We watched a lesson by the literacy teacher. Some of us got to speak as well. The people are so poor… They really have nothing. One woman, who has gone through the program and cannot read and write, said it is hard to come to class when our bellies are empty when we go to sleep. In other words, “why should we give up a couple hours a day to study reading and writing when we have much work to do and can’t even fill our bellies?” It is a good question. I do not have an answer.

Adult learners in class while we watch lesson.

God is here by Trudy Orthey

July 1

Today we went to church… it was outside. Most of the people sat on the ground. The singing was amazing and we saw 4 baptisms!! Our teammate Sherard was asked to speak. He did a great sermon on Romans 12… we are all parts of one body, we need each other to accomplish God’s work. It was awesome.

Church outdoor service

Saturday errands…in Malawi by Trudy Orthey

June 30
We drove about 45 min on a bumpy dirt road to an English church… which was not having services today! Haha. While waiting for a minor repair on the truck in a nearby village, we met Jocelyn, selling vegetables (which I insisted we buy since I love veggies)…

Jocelyn selling veggies

and then saw this oxen cart (pictured below), the most common way of transporting heavy goods. It is also their “ambulance” when needed.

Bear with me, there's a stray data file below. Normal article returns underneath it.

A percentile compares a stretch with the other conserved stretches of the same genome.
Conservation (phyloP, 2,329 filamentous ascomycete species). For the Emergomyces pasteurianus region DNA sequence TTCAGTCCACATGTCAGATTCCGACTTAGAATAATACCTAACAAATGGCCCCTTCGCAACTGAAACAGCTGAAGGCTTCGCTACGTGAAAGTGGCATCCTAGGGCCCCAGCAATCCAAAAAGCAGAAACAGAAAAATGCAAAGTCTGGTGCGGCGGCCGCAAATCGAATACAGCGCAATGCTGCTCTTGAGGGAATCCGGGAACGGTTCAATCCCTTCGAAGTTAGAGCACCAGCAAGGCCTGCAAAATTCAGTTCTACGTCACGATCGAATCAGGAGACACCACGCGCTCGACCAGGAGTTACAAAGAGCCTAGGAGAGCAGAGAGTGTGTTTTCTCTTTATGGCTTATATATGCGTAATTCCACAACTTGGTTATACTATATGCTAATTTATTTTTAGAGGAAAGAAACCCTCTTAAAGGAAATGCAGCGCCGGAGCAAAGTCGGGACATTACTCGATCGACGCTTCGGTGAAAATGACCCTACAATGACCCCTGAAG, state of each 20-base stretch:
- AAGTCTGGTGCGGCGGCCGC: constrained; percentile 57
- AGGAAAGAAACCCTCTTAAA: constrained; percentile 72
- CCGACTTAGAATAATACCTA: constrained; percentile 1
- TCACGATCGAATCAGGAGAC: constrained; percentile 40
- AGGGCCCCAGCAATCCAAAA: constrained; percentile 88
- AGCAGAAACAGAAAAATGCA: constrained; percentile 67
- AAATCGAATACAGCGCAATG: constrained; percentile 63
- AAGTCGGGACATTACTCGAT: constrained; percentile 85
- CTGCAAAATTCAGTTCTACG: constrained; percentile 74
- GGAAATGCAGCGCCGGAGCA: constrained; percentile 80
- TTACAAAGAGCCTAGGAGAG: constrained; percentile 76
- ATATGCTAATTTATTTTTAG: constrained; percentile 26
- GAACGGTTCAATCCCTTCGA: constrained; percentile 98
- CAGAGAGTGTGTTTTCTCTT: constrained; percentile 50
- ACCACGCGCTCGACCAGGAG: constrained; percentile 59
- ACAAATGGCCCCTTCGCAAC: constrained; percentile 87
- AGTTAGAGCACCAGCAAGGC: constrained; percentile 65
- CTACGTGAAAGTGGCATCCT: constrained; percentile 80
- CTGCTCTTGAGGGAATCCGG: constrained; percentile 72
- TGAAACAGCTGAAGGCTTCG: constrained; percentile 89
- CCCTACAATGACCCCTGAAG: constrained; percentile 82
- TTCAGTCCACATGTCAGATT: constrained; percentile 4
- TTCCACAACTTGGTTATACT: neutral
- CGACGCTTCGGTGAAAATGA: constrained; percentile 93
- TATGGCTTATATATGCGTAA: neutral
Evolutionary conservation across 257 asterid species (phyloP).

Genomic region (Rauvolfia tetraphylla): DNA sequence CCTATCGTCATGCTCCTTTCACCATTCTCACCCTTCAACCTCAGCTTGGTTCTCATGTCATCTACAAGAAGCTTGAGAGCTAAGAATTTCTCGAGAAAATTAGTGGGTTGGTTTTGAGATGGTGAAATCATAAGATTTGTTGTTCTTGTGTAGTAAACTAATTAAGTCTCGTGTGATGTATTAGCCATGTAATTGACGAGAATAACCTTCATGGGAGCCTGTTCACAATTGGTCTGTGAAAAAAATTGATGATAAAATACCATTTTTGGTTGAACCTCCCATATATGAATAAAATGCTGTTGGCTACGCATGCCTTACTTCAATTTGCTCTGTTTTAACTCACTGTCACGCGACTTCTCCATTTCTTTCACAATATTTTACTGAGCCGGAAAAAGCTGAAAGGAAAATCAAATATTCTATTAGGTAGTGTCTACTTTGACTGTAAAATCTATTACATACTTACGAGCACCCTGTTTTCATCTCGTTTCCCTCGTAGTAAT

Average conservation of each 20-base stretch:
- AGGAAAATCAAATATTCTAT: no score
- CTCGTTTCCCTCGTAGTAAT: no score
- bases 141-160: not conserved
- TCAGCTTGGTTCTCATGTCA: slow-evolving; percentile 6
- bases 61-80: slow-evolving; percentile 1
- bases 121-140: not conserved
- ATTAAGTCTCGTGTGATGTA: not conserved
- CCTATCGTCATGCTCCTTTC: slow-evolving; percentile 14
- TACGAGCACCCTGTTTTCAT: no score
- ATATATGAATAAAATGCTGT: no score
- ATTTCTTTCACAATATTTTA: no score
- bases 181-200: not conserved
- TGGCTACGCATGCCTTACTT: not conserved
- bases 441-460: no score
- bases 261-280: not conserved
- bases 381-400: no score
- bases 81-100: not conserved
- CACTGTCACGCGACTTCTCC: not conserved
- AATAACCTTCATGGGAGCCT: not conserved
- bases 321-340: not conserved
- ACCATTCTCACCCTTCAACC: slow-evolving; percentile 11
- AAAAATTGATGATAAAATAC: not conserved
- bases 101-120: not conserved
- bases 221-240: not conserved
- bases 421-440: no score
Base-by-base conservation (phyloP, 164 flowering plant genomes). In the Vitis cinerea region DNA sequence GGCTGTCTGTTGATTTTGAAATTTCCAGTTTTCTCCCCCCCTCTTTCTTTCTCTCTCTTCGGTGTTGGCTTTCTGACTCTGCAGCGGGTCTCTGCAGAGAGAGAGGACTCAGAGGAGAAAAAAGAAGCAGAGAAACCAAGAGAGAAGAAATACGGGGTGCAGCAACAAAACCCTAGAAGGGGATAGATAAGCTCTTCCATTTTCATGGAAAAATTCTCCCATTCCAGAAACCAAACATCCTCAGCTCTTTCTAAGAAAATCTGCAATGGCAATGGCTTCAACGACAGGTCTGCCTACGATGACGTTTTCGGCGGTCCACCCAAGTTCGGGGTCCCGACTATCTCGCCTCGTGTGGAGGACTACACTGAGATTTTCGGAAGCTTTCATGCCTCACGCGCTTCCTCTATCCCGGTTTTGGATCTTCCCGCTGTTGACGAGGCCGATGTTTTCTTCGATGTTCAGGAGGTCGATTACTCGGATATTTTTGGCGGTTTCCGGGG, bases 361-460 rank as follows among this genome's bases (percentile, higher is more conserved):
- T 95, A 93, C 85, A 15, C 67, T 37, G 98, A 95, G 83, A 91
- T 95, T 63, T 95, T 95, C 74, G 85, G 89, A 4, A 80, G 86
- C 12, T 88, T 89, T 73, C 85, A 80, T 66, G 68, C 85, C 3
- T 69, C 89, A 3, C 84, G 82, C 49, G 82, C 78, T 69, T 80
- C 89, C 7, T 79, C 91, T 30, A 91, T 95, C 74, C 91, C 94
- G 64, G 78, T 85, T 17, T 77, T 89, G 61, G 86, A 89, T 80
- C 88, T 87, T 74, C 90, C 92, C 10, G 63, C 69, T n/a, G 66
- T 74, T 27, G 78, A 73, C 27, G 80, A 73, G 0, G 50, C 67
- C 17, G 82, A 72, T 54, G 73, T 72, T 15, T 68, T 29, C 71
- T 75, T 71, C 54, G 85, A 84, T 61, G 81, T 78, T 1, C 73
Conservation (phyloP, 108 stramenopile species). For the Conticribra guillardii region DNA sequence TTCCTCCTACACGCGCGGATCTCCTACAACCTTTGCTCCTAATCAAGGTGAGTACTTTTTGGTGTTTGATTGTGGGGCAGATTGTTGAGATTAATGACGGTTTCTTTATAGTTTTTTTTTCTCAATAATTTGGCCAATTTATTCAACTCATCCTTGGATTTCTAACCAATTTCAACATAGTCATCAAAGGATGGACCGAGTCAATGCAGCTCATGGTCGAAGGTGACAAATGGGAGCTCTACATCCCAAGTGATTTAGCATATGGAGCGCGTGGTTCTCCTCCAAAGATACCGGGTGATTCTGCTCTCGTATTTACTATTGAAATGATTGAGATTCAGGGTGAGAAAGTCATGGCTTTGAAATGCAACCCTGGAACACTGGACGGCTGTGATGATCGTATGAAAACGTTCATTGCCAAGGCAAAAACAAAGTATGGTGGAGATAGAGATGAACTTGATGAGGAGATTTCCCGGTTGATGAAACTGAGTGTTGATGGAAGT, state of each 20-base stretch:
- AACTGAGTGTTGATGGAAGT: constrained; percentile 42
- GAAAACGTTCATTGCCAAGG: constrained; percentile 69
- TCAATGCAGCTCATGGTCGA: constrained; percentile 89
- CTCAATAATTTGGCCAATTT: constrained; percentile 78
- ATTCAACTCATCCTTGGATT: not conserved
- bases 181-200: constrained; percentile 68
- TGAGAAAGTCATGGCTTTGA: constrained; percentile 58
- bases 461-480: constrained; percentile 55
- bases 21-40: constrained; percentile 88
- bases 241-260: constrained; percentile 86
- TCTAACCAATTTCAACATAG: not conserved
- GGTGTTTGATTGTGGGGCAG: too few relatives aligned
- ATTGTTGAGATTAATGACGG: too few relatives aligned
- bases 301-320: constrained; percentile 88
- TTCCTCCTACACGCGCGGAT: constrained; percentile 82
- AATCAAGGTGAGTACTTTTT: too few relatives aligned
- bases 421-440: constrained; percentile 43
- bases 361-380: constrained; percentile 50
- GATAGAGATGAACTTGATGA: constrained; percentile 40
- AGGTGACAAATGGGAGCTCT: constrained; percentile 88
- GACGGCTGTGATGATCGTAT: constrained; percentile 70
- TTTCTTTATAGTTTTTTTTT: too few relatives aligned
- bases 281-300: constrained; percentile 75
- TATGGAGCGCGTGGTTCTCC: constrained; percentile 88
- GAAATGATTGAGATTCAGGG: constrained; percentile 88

Transport in Malawi

June 29 Journal Entry from Trudy Orthey

June 29
My devotions this morning had me on Psalm 121 focusing on v 8…
“ The Lord will keep you’re going out and you’re coming in, from this time forth and forever”
The Lord is with us and making our path smooth.

Many travel blessing so far.
After breakfast, first stop was at Ministry of Hope. They help orphans by caring for them, educating them and trying to place them with family. If that is not possible, they help them to be fostered in their original community. Very sweet woman who runs that organization.

Women cooking lunch for a team meeting at MOH. She prayed for our mission trip and quoted Ps 121:8 while she prayed!!

June 28 Journal Entry from Trudy Orthey

While driving from the Lilongwe airport to the guest house, here are some things I noticed:

A man selling mice on a stick! (Cooked over a fire… evidentially a delicacy!), three 5 year old boys hoeing in a field, slabs of meat for sale on the side of the road (my first Serve Safe challenge!), oranges stacked in gorgeous pyramids on the side of the road, sugar cane fields, litter everywhere, shacks/huts with grass roofs and more modern construction almost side by side, clothing hanging on trees to dry.

Praise God I was able to sleep well on the plane and I feel good.
Heading to a lodging called Bethany House, run by nuns.